Dubbed the “Pearl of the Adriatic,” the beautiful city of Dubrovnik offers a wealth of tourist attractions for visitors to explore. Dubrovnik was founded in the 7th century and has been ruled through the centuries by the Venetians and the Hungarians, each of which have left their mark. The city enjoyed its greatest growth in the 15th and 16th centuries, a fact reflected in the impressive architecture and its designation as a UNESCO World Heritage Site.
Popular for its spectacular seafront location on the Dalmatian Coast, coupled with its evocative and historic Old Town district, Dubrovnik is home to Croatia’s artistic and intellectual elite and offers numerous cultural activities and festivals.
The Old City Walls
The old city walls of Dubrovnik are one of its best-known features, now more than ever thanks to being featured in the hit TV series, Game of Thrones. Built in the 10th century and modified in the 13th and 14th centuries, these formidable walls — as high as six meters in places, and up to six meters thick — provided a solid defense against invaders. Totaling nearly two kilometers in length, Dubrovnik’s city walls make a great spot for a casual stroll and offer numerous excellent views over the Adriatic and inwards over the old city center. Other highlights include its two towers, the Minceta Tower (Tvrdava Minceta) and the Bokar Tower (Tvrdava Bokar), along with two forts, the Fort Lovrjenac and the Revelin Fortress. Access to the walls is through the main entrance on the left of Pile Gate (admission is charged).
Stradun of Dubrovnik
The spectacular Stradun — also known in Dubrovnik as Placa — is a place where locals and visitors alike gather day and night to watch the world drift by. Undoubtedly one of Europe’s most picturesque pedestrian thoroughfares, the Stradun boasts many cafés and restaurants and is a good spot to get in some shopping, or to rest weary feet after a day touring Dubrovnik.
Measuring 300 meters in length and famous for its white limestone paving, the street dates back to 1468, although many of the surrounding buildings were built in the 17th century after the devastating earthquake of 1667, when most of Dubrovnik was heavily damaged.
The Stradun’s unique homes are designed to enable residential living upstairs and business activities on the main level, and are notable for having their main doors and windows under the same arch. Just a few steps away from the Stradum on one of the side streets, War Photo Limited is a fascinating photography museum displaying images from the countless armed conflicts mankind has found itself caught up in.
Loggia Square in Dubrovnik has long been a central gathering point for citizens and visitors alike. Featuring some of Dubrovnik’s most famous buildings and public monuments, this former market square is found in the northeast section of the old city center.
Highlights include Orlando’s Column (Orlandov stup), built and designed by sculptor Antonio Ragusino, as well as the famous Loggia of the Bells, dating from 1480 and used as an early warning system by residents in times of unrest.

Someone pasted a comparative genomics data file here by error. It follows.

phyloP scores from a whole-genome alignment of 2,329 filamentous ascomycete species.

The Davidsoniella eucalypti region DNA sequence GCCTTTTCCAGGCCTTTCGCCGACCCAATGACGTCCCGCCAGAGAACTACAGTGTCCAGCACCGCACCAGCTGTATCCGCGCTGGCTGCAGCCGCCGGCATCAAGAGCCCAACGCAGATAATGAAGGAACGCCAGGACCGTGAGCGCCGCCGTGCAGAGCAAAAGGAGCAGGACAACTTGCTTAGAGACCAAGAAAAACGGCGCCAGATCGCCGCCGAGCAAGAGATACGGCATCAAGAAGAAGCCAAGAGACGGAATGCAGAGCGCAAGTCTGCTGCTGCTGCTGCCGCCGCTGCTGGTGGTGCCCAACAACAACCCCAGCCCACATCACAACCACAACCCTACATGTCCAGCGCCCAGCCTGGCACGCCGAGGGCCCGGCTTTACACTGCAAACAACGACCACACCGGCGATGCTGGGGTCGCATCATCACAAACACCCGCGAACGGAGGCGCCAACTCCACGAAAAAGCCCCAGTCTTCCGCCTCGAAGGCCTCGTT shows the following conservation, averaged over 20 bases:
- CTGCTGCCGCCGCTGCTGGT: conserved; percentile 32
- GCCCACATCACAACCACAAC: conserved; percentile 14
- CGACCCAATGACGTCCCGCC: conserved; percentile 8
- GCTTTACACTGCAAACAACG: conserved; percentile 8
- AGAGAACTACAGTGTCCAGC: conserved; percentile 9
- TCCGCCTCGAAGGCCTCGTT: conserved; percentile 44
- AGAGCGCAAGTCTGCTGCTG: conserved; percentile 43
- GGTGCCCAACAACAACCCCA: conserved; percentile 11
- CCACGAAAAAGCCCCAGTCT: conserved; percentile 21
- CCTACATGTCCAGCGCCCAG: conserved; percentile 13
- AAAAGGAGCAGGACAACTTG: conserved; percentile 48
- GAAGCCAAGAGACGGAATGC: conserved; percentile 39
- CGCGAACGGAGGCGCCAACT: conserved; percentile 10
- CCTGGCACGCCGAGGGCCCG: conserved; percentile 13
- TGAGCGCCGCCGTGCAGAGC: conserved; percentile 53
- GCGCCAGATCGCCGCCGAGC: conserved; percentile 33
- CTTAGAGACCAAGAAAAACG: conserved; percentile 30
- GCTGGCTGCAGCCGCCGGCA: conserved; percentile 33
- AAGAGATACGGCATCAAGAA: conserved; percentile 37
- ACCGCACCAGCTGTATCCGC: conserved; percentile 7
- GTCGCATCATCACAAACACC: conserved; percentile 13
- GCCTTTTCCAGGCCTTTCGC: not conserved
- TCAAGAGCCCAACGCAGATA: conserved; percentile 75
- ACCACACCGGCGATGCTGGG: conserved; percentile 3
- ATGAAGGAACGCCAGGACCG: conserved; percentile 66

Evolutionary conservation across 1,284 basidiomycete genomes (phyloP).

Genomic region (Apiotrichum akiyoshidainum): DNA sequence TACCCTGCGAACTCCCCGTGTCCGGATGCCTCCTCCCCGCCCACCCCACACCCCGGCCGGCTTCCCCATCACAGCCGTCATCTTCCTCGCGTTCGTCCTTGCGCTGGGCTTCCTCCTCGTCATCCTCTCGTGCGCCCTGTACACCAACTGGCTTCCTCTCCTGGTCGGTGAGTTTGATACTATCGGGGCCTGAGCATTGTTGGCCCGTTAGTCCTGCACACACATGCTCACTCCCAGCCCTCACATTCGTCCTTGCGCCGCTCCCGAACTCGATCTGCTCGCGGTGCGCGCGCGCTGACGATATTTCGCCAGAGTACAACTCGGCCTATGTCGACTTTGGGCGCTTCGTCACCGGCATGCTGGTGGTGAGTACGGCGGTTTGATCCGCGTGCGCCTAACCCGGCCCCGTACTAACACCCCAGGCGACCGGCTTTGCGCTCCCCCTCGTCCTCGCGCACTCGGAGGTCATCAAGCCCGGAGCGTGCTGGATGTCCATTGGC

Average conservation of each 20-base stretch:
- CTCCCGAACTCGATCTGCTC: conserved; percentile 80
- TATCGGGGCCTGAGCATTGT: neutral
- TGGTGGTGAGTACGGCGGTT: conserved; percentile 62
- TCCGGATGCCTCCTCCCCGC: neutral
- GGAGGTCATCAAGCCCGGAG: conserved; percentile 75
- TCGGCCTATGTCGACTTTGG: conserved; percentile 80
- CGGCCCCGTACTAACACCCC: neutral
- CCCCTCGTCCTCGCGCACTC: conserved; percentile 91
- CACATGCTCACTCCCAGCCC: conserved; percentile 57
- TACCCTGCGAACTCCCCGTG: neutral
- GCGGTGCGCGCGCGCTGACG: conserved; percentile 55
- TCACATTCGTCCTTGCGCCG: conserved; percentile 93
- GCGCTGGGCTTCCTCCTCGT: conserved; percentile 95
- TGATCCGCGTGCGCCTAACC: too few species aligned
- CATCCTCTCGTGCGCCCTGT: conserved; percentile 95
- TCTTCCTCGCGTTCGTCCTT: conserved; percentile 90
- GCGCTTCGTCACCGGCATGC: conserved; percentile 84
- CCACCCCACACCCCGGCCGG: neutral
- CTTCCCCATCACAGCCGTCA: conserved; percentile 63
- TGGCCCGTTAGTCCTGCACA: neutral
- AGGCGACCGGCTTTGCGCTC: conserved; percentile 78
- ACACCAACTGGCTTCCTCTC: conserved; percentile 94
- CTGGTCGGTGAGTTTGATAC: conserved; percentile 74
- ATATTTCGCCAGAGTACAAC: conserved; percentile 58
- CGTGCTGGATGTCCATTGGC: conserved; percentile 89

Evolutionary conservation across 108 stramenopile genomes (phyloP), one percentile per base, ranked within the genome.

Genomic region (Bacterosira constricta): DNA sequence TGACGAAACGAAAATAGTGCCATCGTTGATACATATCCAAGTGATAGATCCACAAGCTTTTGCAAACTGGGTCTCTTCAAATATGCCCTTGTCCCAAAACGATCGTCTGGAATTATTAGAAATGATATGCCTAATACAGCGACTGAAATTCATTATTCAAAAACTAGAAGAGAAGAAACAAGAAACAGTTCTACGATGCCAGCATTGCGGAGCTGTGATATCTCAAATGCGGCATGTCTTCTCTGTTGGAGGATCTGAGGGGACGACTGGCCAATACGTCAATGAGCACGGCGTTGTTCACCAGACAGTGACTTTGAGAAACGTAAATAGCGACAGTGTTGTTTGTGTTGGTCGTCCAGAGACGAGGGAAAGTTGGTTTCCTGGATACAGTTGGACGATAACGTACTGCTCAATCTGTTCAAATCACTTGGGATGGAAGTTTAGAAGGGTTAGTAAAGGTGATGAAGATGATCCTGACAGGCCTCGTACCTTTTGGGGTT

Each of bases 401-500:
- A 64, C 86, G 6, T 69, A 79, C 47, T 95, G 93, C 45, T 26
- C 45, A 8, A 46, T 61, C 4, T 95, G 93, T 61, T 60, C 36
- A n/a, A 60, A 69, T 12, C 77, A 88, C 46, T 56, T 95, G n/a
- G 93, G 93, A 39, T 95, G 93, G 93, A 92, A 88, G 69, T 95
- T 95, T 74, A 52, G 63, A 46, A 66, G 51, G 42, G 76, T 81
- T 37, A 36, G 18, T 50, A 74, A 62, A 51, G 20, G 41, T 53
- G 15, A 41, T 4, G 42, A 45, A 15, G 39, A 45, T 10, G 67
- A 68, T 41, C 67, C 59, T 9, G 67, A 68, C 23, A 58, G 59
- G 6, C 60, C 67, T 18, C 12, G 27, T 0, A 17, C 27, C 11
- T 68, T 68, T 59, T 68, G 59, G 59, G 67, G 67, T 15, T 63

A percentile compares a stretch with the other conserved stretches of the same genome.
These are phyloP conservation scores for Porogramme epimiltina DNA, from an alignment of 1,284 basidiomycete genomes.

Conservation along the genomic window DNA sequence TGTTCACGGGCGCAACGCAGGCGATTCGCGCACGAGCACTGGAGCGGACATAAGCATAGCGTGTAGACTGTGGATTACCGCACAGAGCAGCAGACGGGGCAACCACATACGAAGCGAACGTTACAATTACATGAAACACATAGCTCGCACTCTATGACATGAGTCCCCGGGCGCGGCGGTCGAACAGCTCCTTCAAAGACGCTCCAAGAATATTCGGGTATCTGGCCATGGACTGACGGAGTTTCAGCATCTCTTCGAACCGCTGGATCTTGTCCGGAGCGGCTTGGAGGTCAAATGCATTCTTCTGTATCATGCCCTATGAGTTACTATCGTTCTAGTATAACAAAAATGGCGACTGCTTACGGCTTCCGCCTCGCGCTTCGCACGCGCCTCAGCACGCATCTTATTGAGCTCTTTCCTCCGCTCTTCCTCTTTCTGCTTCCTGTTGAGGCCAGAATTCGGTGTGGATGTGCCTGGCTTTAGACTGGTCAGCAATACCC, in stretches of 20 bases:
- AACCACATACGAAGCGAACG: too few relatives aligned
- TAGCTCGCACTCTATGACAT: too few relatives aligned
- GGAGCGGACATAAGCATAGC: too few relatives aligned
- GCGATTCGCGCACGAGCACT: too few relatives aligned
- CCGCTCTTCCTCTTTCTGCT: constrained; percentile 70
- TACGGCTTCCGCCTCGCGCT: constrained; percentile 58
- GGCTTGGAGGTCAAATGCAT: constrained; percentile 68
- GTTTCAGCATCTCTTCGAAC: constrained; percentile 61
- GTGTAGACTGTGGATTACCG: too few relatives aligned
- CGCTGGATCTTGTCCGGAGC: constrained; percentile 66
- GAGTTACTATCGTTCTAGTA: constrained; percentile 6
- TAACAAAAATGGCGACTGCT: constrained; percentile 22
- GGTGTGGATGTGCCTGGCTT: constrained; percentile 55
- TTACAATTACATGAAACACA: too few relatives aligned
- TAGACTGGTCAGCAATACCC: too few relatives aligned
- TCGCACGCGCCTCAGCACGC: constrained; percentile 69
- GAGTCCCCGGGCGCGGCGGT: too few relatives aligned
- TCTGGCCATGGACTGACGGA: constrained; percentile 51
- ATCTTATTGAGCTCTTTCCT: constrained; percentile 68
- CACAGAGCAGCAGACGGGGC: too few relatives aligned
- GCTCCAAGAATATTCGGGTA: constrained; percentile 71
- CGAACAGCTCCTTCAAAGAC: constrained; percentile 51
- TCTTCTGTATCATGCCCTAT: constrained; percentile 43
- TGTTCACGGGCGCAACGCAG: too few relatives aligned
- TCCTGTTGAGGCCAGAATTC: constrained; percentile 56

It’s here you’ll also find the Church of St. Blaise, of interest for its Baroque façade and priceless collection of works of art. Also of interest on the square are a clock tower from the 15th century; the main guardhouse; the small fountain of Onofrio; and Sponza Palace, now home to the city’s archives.
Dubrovnik’s Gibraltar: Fort Lovrijenac
Dubbed “Dubrovnik’s Gibraltar” for its location on a rocky promontory just outside the city’s western wall, Fort Lovrijenac — also known as St. Lawrence Fortress — has long been one of Croatia’s most important fortresses. Rising an impressive 37 meters above the Adriatic, this stunning fortification proved impregnable during the many sieges undertaken by the Venetians from its completion in the 11th century onwards. Legend, in fact, has it that the Venetians themselves planned to build a fort here but were beaten to it by industrious city folk.
Also notable for its unusual triangular layout with its three terraces, Fort Lovrijenac is accessed via two drawbridges and a gateway through its impressive walls, in places as thick as 12 meters.
In addition to serving as a tourist attraction, the fort is also used as a venue and backdrop for Dubrovnik’s famous Summer Festival and its many theatrical and musical performances.
The Large Fountain of Onofrio and St. Saviour Church
Built between 1438 and 1444, Dubrovnik’s famous Large Fountain of Onofrio is probably the best known of the city’s many historic monuments. An easy stroll from the Pile Gate, this landmark structure is somewhat smaller today than the original due to damage caused by the earthquake of 1667. The fountain was an important part of the city’s original water supply system (also designed by Onofrio de la Cava) that carried water from the Dubrovacka river.
The fountain stands immediately in front of the equally attractive St. Saviour Church (Crkva sv Spasa). Built in the early 16th century in thanks for what city elders believed was divine intervention after the city was spared during an earthquake a few years earlier, it is in fact one of only a few buildings to have survived the devastating earthquake of 1667 intact. Today, this small place of worship is well worth visiting for its fine Gothic and Renaissance features.